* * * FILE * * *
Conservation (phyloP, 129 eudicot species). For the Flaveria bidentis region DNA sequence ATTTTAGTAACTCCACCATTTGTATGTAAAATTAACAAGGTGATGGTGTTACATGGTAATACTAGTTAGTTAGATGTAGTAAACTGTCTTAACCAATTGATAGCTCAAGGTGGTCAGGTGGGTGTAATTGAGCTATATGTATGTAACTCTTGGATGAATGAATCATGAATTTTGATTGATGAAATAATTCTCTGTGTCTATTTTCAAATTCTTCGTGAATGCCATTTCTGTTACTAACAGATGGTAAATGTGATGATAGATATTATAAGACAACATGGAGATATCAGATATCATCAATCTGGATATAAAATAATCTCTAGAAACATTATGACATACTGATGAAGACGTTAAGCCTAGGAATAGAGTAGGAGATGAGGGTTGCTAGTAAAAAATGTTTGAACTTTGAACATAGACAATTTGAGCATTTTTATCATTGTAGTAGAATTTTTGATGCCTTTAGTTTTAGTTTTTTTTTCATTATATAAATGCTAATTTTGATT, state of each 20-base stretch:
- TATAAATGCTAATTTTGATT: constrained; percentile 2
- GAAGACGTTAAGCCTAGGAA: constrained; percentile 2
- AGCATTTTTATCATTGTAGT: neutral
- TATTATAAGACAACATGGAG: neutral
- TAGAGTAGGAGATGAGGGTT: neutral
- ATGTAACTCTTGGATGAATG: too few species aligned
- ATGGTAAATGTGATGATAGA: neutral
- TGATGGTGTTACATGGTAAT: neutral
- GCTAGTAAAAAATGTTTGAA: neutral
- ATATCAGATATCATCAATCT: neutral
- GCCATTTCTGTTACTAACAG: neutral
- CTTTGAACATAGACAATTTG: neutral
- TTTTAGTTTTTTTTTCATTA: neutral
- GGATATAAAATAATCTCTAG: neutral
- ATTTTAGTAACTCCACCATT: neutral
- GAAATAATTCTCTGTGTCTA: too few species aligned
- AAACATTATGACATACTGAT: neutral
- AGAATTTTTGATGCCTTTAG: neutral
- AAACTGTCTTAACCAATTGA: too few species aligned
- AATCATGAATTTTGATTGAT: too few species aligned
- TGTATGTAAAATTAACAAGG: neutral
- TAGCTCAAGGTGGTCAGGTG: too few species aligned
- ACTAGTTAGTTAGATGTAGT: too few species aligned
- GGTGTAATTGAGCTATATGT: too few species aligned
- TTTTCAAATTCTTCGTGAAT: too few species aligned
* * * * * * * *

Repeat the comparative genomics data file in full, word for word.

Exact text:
Conservation (phyloP, 129 eudicot species). For the Flaveria bidentis region DNA sequence ATTTTAGTAACTCCACCATTTGTATGTAAAATTAACAAGGTGATGGTGTTACATGGTAATACTAGTTAGTTAGATGTAGTAAACTGTCTTAACCAATTGATAGCTCAAGGTGGTCAGGTGGGTGTAATTGAGCTATATGTATGTAACTCTTGGATGAATGAATCATGAATTTTGATTGATGAAATAATTCTCTGTGTCTATTTTCAAATTCTTCGTGAATGCCATTTCTGTTACTAACAGATGGTAAATGTGATGATAGATATTATAAGACAACATGGAGATATCAGATATCATCAATCTGGATATAAAATAATCTCTAGAAACATTATGACATACTGATGAAGACGTTAAGCCTAGGAATAGAGTAGGAGATGAGGGTTGCTAGTAAAAAATGTTTGAACTTTGAACATAGACAATTTGAGCATTTTTATCATTGTAGTAGAATTTTTGATGCCTTTAGTTTTAGTTTTTTTTTCATTATATAAATGCTAATTTTGATT, state of each 20-base stretch:
- TATAAATGCTAATTTTGATT: constrained; percentile 2
- GAAGACGTTAAGCCTAGGAA: constrained; percentile 2
- AGCATTTTTATCATTGTAGT: neutral
- TATTATAAGACAACATGGAG: neutral
- TAGAGTAGGAGATGAGGGTT: neutral
- ATGTAACTCTTGGATGAATG: too few species aligned
- ATGGTAAATGTGATGATAGA: neutral
- TGATGGTGTTACATGGTAAT: neutral
- GCTAGTAAAAAATGTTTGAA: neutral
- ATATCAGATATCATCAATCT: neutral
- GCCATTTCTGTTACTAACAG: neutral
- CTTTGAACATAGACAATTTG: neutral
- TTTTAGTTTTTTTTTCATTA: neutral
- GGATATAAAATAATCTCTAG: neutral
- ATTTTAGTAACTCCACCATT: neutral
- GAAATAATTCTCTGTGTCTA: too few species aligned
- AAACATTATGACATACTGAT: neutral
- AGAATTTTTGATGCCTTTAG: neutral
- AAACTGTCTTAACCAATTGA: too few species aligned
- AATCATGAATTTTGATTGAT: too few species aligned
- TGTATGTAAAATTAACAAGG: neutral
- TAGCTCAAGGTGGTCAGGTG: too few species aligned
- ACTAGTTAGTTAGATGTAGT: too few species aligned
- GGTGTAATTGAGCTATATGT: too few species aligned
- TTTTCAAATTCTTCGTGAAT: too few species aligned